Capt. Martin Flatley will become chief of the Southold Town Police Department on July 5, succeeding retiring Chief Carlisle Cochran.
Capt. Flatley, 53, was appointed Tuesday night by the Town Board and will be officially sworn in during the board’s July 5 session.
The Suffolk County Department of Civil Service approved the provisional appointment, which will become permanent next March after the captain has taken and passed the Civil Service test, Supervisor Scott Russell said.
Capt. Flatley joined the force in 1980, but had previously served four years as a seasonal police officer during the summer. By the time he went to the Suffolk County Police Academy, he already had a good deal of experience because, unlike today, he said, seasonal police officers at that time worked alongside regular officers and weren’t assigned only to traffic duties.
Capt. Flatley said he and Chief Cochran went through training together and joined the force within two weeks of one another. It had been expected that the two might also retire together until Chief Cochran announced last month that he would retire now due to health concerns.
From the moment that announcement came, Capt. Flatley was the presumed favorite for the job. But the Town Board announced it was opening up the search. However, because there was no existing Civil Service list of chief candidates, the board gained permission to appoint the captain to the provisional position.
While he’s pleased with his appointment, Capt. Flatley said it will be challenging to make the transition, especially during the busy summer season.
“There will be a learning curve in the beginning,” he said.
He assumes the Town Board will take his advice about promotions within the department to fill his current position and others that will open as people within the department move up in rank. Right now, he’s preparing a memo for the board outlining responsibilities of the department’s 48 members.
Law enforcement was always Capt. Flatley’s interest and after finishing high school at McGann-Mercy, he graduated from King’s College in Wilkes-Barre, Pa., with a degree in criminal justice. Having grown up in Mattituck, he wanted to join the Southold Town force, but also applied in other states in case a local job didn’t open up.
“I’ve been lucky through my career,” he said, noting that in a small department like Southold’s, timing has a lot to do with advancement.
He was a patrol officer for his first five years on the force and was then assigned to the Juvenile Aid Bureau. But he always had his eye on a position with the Detective Division, and that happened for him in 1988.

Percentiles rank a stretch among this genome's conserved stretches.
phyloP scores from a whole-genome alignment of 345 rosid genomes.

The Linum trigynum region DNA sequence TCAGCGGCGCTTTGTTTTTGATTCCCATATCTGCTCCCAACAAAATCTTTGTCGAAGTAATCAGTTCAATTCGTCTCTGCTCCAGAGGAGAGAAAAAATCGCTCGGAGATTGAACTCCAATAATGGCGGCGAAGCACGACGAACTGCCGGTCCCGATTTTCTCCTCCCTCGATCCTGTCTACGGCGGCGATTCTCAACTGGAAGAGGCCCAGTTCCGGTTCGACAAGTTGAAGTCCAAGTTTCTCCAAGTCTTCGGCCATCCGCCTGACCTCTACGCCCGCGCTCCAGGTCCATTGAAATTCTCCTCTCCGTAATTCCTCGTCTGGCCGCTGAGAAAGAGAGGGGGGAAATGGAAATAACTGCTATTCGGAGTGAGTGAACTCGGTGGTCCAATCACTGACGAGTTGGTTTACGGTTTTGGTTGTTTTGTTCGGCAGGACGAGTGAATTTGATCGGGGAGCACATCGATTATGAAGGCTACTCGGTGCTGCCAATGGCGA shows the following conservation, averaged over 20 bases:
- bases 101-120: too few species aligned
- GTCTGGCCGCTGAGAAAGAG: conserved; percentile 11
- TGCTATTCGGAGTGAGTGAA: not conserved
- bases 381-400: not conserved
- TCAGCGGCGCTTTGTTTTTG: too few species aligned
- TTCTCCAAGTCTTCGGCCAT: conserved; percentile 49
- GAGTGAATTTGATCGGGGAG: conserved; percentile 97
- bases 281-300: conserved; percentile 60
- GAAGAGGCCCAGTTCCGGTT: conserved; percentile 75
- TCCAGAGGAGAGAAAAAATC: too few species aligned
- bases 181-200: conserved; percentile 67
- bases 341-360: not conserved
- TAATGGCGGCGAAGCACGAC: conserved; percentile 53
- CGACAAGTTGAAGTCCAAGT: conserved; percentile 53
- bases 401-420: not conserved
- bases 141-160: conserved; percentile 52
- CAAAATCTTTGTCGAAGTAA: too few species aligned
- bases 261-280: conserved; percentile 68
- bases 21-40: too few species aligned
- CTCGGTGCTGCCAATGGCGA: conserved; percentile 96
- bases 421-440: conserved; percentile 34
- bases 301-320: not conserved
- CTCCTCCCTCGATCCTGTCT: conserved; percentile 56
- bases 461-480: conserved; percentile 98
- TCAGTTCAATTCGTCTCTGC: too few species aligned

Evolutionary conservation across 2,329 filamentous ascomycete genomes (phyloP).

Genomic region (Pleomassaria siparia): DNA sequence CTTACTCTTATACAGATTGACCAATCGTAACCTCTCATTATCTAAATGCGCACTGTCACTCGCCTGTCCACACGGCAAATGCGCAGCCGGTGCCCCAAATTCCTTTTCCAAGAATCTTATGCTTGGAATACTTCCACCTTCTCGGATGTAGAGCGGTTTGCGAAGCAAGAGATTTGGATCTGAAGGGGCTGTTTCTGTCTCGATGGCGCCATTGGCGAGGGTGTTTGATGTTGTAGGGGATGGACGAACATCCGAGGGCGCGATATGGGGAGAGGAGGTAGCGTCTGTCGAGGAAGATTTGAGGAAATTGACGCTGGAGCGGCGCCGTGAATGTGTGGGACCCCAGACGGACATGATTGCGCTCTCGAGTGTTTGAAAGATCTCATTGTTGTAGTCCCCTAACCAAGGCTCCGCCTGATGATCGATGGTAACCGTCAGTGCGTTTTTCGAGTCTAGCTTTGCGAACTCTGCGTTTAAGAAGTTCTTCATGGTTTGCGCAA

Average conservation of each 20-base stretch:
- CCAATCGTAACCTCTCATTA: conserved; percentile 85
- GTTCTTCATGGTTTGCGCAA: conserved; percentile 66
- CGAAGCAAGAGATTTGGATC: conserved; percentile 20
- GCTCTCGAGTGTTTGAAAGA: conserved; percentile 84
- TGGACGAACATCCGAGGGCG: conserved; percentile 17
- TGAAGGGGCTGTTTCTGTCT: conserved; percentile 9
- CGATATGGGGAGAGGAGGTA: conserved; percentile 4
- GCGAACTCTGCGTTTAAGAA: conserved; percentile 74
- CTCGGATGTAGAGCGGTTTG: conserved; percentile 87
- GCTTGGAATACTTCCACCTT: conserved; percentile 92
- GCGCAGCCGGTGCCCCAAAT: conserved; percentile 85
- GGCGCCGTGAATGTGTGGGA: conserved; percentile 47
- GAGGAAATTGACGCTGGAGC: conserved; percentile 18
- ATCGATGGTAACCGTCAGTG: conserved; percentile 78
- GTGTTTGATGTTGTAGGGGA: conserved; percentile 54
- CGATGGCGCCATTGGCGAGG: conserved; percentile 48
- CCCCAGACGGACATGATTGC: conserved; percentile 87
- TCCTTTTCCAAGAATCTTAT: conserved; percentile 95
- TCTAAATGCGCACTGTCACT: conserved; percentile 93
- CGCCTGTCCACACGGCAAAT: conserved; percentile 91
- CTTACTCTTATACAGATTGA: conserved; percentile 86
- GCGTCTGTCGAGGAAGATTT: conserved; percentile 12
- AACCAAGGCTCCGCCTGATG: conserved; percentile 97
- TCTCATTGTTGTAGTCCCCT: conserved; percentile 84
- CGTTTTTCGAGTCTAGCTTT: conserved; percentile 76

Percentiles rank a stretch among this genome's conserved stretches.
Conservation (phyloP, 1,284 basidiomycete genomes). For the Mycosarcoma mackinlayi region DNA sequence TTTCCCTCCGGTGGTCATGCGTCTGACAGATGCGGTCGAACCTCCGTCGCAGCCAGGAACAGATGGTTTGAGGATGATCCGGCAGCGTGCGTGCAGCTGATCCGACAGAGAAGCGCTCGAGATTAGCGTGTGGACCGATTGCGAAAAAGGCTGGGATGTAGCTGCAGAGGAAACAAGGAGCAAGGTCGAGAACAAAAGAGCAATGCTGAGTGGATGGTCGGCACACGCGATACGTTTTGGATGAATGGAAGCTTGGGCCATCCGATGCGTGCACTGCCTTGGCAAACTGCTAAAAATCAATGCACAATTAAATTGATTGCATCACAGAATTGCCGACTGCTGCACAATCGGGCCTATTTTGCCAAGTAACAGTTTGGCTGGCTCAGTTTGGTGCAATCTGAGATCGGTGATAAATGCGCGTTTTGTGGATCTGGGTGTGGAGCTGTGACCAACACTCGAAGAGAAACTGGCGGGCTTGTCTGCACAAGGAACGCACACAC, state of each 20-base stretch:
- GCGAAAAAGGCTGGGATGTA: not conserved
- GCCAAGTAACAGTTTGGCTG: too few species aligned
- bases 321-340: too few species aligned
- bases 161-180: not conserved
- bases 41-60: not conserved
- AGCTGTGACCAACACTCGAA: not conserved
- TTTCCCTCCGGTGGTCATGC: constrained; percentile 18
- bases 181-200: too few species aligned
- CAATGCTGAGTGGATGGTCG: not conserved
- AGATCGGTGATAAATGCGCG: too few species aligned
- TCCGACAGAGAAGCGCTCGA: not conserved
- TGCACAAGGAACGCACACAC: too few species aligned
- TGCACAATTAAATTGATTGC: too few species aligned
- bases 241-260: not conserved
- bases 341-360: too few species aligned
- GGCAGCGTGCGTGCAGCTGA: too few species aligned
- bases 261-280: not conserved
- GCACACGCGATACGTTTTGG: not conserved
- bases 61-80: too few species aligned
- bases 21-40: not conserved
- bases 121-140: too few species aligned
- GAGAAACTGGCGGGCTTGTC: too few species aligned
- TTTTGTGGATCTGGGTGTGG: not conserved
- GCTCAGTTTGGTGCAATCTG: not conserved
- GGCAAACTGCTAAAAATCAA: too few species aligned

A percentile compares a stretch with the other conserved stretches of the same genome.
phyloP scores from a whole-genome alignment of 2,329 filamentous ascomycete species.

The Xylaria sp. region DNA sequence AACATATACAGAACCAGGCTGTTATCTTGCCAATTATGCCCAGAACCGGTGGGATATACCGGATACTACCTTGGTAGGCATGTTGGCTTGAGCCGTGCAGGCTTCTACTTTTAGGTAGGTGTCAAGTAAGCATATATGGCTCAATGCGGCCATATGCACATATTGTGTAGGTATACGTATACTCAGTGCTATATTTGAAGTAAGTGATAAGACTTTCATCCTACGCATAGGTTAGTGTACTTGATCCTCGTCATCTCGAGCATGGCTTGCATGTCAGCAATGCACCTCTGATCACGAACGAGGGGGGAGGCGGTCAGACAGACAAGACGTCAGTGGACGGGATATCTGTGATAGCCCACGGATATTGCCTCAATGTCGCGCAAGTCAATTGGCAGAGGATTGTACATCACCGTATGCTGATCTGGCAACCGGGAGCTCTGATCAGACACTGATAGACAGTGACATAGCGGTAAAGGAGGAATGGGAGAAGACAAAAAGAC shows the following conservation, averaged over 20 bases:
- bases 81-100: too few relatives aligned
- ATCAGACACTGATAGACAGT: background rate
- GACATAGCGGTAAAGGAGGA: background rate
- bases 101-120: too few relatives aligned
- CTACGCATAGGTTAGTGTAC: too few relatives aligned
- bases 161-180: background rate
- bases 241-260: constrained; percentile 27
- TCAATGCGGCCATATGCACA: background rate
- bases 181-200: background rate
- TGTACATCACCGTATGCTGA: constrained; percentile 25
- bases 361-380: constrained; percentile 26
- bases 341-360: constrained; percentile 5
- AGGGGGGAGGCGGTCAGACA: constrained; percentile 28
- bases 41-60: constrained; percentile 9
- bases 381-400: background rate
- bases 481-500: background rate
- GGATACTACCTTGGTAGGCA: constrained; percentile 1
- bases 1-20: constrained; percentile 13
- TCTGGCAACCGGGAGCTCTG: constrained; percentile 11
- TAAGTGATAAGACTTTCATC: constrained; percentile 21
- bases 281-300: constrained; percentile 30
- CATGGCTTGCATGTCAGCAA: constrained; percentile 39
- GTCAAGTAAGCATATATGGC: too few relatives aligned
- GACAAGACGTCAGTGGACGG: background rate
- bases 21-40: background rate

“That was my dream at the time,” Capt. Flatley said.
His responsibilities included working with the Suffolk County District Attorney’s East End Drug Task Force from 1991 through 1994.
In March 1998, he faced a crossroads when he was offered a promotion to sergeant, but that meant leaving the detective bureau and resuming patrol work.
Ironically, within a few months, as a result of a retirement in the department, he was promoted to detective sergeant and assigned to supervise the Detective and Juvenile Aid divisions.
Department members kid him about his relatively short time as a patrol officer, he said. He takes the ribbing in good form, but notes that because he came up through the ranks, he has a feel for the responsibilities and challenges faced by officers at various levels in the department.
In 1998, he was offered an opportunity to attend the 195th session of the Federal Bureau of Investigation’s National Academy. Then, in 2001, he was promoted to lieutenant and became executive officer of the department, serving as Chief Cochran’s right-hand man.
After former town supervisor Josh Horton created the position of captain, he saw his rank raised in 2004.
As chief, Capt. Flatley will be supervising his own son, Rory, who is a patrol officer. But he said he makes it a point not to interfere with his son’s direct supervision by other ranking officers.
But through his son, he is able to stay in touch with the needs and experiences of officers at various ranks. He also makes a practice of starting early in the morning, before the midnight shift goes off duty, and staying late to see the evening shift start work. Otherwise, when you work only days, you lose touch with many in the department, he said.
For the past few weeks, Capt. Flatley has been working with Chief Cochran to make the transition as smooth as possible.
Despite all the responsibilities he’s shouldered as executive officer, there are other aspects of the job he is learning, such as grant writing and what he describes as the massive number of reports that must be filed with various levels of government these days.
“I’m happy for him,” Chief Cochran said of his colleague’s promotion.
Capt. Flatley loves that officers today have access to so much new technology that helps them do their jobs more effectively, but he wants to ensure that the technology doesn’t prevent officers from “looking out the window” and interacting with the public.
When he takes the oath of office in July, his wife, Susan, a former Southold Board of Education member, and his sons Rory and Ryan, who is a chef at Frisky Oyster, will be by his side.
While Ms. Flatley is proud of her husband and pleased about his promotion, she also recognizes that it will take him away from home more, the captain said.
After his swearing in, he said he’ll begin to hit the books to prepare for the chief’s Civil Service test. It’s been about 10 years since he had to take such a test, he said, and “it would be embarrassing not to pass it.”